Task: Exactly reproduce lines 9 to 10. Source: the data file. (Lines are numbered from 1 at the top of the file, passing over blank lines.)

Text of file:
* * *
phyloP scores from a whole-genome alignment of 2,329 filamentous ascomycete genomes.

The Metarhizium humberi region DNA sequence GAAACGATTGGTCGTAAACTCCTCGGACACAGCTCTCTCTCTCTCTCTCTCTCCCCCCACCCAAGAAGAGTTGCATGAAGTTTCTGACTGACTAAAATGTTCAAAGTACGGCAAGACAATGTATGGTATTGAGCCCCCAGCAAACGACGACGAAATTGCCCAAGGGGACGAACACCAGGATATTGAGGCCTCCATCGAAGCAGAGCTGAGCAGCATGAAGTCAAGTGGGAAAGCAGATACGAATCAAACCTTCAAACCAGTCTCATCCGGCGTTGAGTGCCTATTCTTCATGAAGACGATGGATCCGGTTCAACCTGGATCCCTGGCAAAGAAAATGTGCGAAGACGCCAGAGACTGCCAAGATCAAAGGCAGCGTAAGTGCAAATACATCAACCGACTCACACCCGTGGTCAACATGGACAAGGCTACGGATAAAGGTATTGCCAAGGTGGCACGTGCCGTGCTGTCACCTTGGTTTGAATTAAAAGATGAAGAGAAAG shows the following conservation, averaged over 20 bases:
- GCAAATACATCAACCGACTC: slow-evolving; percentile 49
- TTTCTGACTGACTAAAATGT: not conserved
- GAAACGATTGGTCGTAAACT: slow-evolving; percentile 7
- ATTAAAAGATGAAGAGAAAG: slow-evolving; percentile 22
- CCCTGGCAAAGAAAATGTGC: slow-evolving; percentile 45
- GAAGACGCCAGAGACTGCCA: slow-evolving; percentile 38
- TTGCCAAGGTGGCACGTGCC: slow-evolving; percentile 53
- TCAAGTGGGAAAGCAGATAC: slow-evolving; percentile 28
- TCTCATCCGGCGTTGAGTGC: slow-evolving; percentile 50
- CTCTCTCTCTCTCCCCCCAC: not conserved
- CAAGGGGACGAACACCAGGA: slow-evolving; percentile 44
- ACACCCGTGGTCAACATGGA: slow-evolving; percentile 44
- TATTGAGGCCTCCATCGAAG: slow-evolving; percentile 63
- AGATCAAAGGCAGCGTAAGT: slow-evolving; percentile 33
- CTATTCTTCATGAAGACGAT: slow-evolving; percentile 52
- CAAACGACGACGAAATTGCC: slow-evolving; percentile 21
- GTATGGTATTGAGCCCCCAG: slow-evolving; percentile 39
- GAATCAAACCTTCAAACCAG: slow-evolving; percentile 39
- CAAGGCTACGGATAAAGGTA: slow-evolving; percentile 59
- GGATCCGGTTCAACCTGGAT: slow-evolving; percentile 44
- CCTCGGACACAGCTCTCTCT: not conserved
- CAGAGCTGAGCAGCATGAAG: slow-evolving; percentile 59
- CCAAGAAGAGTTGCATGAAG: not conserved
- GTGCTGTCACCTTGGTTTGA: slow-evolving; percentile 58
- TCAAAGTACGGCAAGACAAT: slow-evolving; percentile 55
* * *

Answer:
- TTGCCAAGGTGGCACGTGCC: slow-evolving; percentile 53
- TCAAGTGGGAAAGCAGATAC: slow-evolving; percentile 28